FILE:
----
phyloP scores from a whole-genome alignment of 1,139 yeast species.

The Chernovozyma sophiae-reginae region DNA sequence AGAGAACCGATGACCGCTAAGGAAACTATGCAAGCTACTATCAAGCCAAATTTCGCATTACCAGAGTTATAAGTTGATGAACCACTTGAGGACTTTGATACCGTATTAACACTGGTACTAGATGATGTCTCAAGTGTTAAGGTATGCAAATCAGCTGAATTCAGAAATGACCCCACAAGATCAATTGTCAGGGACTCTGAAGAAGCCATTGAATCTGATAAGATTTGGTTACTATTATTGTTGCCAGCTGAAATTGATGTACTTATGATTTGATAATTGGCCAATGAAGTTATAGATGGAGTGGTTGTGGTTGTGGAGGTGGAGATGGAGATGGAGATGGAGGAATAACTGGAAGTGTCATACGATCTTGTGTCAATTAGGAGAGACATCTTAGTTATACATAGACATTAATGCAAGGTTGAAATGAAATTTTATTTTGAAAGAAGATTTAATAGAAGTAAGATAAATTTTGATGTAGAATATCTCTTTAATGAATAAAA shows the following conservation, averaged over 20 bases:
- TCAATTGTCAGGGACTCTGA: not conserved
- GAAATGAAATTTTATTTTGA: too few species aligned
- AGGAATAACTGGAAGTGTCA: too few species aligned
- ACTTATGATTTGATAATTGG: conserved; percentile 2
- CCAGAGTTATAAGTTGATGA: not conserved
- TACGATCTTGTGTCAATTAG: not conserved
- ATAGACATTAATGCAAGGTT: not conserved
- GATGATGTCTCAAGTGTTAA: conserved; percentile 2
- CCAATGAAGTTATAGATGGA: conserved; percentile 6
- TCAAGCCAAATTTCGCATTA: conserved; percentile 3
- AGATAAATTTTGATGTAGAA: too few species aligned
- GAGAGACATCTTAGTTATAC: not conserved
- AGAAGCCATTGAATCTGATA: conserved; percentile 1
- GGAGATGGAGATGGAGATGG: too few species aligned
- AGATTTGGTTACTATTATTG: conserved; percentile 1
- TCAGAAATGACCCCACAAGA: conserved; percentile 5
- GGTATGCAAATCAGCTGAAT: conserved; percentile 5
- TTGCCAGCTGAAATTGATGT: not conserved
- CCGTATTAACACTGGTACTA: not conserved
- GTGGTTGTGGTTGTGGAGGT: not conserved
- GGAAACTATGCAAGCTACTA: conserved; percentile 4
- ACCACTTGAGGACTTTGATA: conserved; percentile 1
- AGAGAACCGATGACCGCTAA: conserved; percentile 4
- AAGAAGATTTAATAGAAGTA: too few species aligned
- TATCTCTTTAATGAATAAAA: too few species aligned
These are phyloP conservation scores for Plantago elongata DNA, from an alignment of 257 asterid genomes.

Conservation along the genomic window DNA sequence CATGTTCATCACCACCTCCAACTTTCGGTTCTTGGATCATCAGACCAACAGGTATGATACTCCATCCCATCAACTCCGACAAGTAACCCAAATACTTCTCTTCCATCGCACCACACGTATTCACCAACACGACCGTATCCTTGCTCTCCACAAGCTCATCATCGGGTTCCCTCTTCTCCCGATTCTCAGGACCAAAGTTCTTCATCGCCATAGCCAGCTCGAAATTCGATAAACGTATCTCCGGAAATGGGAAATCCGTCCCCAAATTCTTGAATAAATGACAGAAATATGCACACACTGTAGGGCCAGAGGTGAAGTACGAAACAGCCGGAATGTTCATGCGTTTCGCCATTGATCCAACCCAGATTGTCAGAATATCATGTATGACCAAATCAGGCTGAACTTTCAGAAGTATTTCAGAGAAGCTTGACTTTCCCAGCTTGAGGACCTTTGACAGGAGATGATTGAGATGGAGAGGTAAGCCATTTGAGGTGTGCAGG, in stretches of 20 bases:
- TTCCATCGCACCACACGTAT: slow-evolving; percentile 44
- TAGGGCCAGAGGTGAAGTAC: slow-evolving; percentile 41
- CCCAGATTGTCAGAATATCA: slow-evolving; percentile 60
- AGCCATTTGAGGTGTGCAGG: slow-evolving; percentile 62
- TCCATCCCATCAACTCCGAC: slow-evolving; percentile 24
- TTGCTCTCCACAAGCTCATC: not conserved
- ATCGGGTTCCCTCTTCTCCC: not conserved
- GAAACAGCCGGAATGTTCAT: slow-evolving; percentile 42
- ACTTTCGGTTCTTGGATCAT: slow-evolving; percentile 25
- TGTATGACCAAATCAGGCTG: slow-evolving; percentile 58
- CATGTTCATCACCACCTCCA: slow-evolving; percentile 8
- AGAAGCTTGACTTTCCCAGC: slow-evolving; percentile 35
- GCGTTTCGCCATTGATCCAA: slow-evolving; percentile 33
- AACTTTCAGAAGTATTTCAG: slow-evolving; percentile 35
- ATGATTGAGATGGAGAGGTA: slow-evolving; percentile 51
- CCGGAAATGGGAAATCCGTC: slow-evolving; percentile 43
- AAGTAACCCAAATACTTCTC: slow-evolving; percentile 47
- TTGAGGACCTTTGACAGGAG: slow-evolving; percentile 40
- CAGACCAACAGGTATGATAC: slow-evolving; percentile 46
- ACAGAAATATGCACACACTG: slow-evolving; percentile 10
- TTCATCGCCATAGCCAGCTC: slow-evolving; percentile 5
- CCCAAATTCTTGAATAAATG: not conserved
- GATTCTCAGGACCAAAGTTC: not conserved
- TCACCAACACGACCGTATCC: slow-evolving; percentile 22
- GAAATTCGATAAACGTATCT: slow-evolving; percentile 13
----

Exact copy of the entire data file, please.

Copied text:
phyloP scores from a whole-genome alignment of 1,139 yeast species.

The Chernovozyma sophiae-reginae region DNA sequence AGAGAACCGATGACCGCTAAGGAAACTATGCAAGCTACTATCAAGCCAAATTTCGCATTACCAGAGTTATAAGTTGATGAACCACTTGAGGACTTTGATACCGTATTAACACTGGTACTAGATGATGTCTCAAGTGTTAAGGTATGCAAATCAGCTGAATTCAGAAATGACCCCACAAGATCAATTGTCAGGGACTCTGAAGAAGCCATTGAATCTGATAAGATTTGGTTACTATTATTGTTGCCAGCTGAAATTGATGTACTTATGATTTGATAATTGGCCAATGAAGTTATAGATGGAGTGGTTGTGGTTGTGGAGGTGGAGATGGAGATGGAGATGGAGGAATAACTGGAAGTGTCATACGATCTTGTGTCAATTAGGAGAGACATCTTAGTTATACATAGACATTAATGCAAGGTTGAAATGAAATTTTATTTTGAAAGAAGATTTAATAGAAGTAAGATAAATTTTGATGTAGAATATCTCTTTAATGAATAAAA shows the following conservation, averaged over 20 bases:
- TCAATTGTCAGGGACTCTGA: not conserved
- GAAATGAAATTTTATTTTGA: too few species aligned
- AGGAATAACTGGAAGTGTCA: too few species aligned
- ACTTATGATTTGATAATTGG: conserved; percentile 2
- CCAGAGTTATAAGTTGATGA: not conserved
- TACGATCTTGTGTCAATTAG: not conserved
- ATAGACATTAATGCAAGGTT: not conserved
- GATGATGTCTCAAGTGTTAA: conserved; percentile 2
- CCAATGAAGTTATAGATGGA: conserved; percentile 6
- TCAAGCCAAATTTCGCATTA: conserved; percentile 3
- AGATAAATTTTGATGTAGAA: too few species aligned
- GAGAGACATCTTAGTTATAC: not conserved
- AGAAGCCATTGAATCTGATA: conserved; percentile 1
- GGAGATGGAGATGGAGATGG: too few species aligned
- AGATTTGGTTACTATTATTG: conserved; percentile 1
- TCAGAAATGACCCCACAAGA: conserved; percentile 5
- GGTATGCAAATCAGCTGAAT: conserved; percentile 5
- TTGCCAGCTGAAATTGATGT: not conserved
- CCGTATTAACACTGGTACTA: not conserved
- GTGGTTGTGGTTGTGGAGGT: not conserved
- GGAAACTATGCAAGCTACTA: conserved; percentile 4
- ACCACTTGAGGACTTTGATA: conserved; percentile 1
- AGAGAACCGATGACCGCTAA: conserved; percentile 4
- AAGAAGATTTAATAGAAGTA: too few species aligned
- TATCTCTTTAATGAATAAAA: too few species aligned
These are phyloP conservation scores for Plantago elongata DNA, from an alignment of 257 asterid genomes.

Conservation along the genomic window DNA sequence CATGTTCATCACCACCTCCAACTTTCGGTTCTTGGATCATCAGACCAACAGGTATGATACTCCATCCCATCAACTCCGACAAGTAACCCAAATACTTCTCTTCCATCGCACCACACGTATTCACCAACACGACCGTATCCTTGCTCTCCACAAGCTCATCATCGGGTTCCCTCTTCTCCCGATTCTCAGGACCAAAGTTCTTCATCGCCATAGCCAGCTCGAAATTCGATAAACGTATCTCCGGAAATGGGAAATCCGTCCCCAAATTCTTGAATAAATGACAGAAATATGCACACACTGTAGGGCCAGAGGTGAAGTACGAAACAGCCGGAATGTTCATGCGTTTCGCCATTGATCCAACCCAGATTGTCAGAATATCATGTATGACCAAATCAGGCTGAACTTTCAGAAGTATTTCAGAGAAGCTTGACTTTCCCAGCTTGAGGACCTTTGACAGGAGATGATTGAGATGGAGAGGTAAGCCATTTGAGGTGTGCAGG, in stretches of 20 bases:
- TTCCATCGCACCACACGTAT: slow-evolving; percentile 44
- TAGGGCCAGAGGTGAAGTAC: slow-evolving; percentile 41
- CCCAGATTGTCAGAATATCA: slow-evolving; percentile 60
- AGCCATTTGAGGTGTGCAGG: slow-evolving; percentile 62
- TCCATCCCATCAACTCCGAC: slow-evolving; percentile 24
- TTGCTCTCCACAAGCTCATC: not conserved
- ATCGGGTTCCCTCTTCTCCC: not conserved
- GAAACAGCCGGAATGTTCAT: slow-evolving; percentile 42
- ACTTTCGGTTCTTGGATCAT: slow-evolving; percentile 25
- TGTATGACCAAATCAGGCTG: slow-evolving; percentile 58
- CATGTTCATCACCACCTCCA: slow-evolving; percentile 8
- AGAAGCTTGACTTTCCCAGC: slow-evolving; percentile 35
- GCGTTTCGCCATTGATCCAA: slow-evolving; percentile 33
- AACTTTCAGAAGTATTTCAG: slow-evolving; percentile 35
- ATGATTGAGATGGAGAGGTA: slow-evolving; percentile 51
- CCGGAAATGGGAAATCCGTC: slow-evolving; percentile 43
- AAGTAACCCAAATACTTCTC: slow-evolving; percentile 47
- TTGAGGACCTTTGACAGGAG: slow-evolving; percentile 40
- CAGACCAACAGGTATGATAC: slow-evolving; percentile 46
- ACAGAAATATGCACACACTG: slow-evolving; percentile 10
- TTCATCGCCATAGCCAGCTC: slow-evolving; percentile 5
- CCCAAATTCTTGAATAAATG: not conserved
- GATTCTCAGGACCAAAGTTC: not conserved
- TCACCAACACGACCGTATCC: slow-evolving; percentile 22
- GAAATTCGATAAACGTATCT: slow-evolving; percentile 13